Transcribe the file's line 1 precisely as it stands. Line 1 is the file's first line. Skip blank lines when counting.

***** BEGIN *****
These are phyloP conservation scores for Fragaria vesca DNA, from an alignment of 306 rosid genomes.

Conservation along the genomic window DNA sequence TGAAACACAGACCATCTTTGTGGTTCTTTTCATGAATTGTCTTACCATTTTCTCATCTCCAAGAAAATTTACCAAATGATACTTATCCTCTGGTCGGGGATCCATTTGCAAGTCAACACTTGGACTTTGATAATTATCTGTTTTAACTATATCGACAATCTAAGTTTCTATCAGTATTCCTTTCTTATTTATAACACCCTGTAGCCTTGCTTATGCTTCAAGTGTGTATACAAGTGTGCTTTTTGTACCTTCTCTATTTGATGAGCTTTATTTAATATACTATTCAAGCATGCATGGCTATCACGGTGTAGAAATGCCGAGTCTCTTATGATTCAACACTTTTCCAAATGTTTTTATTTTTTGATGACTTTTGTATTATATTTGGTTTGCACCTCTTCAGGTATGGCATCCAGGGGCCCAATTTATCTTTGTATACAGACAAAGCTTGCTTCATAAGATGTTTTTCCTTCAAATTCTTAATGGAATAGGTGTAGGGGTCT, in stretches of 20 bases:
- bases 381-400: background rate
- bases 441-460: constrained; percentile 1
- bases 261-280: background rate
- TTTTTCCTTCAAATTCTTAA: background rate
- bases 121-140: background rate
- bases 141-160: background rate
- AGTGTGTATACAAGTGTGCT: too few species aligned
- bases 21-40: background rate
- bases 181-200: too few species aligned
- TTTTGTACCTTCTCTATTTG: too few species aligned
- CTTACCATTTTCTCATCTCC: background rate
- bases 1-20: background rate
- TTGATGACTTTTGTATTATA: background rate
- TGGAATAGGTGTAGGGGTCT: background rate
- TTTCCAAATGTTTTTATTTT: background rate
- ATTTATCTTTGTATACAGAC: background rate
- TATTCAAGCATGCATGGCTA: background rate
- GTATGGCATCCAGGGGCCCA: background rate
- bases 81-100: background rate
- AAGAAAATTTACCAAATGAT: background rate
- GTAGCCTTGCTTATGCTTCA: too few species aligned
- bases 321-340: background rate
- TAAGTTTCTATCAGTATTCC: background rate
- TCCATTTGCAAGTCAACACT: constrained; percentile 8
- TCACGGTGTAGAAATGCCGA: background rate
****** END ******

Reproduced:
These are phyloP conservation scores for Fragaria vesca DNA, from an alignment of 306 rosid genomes.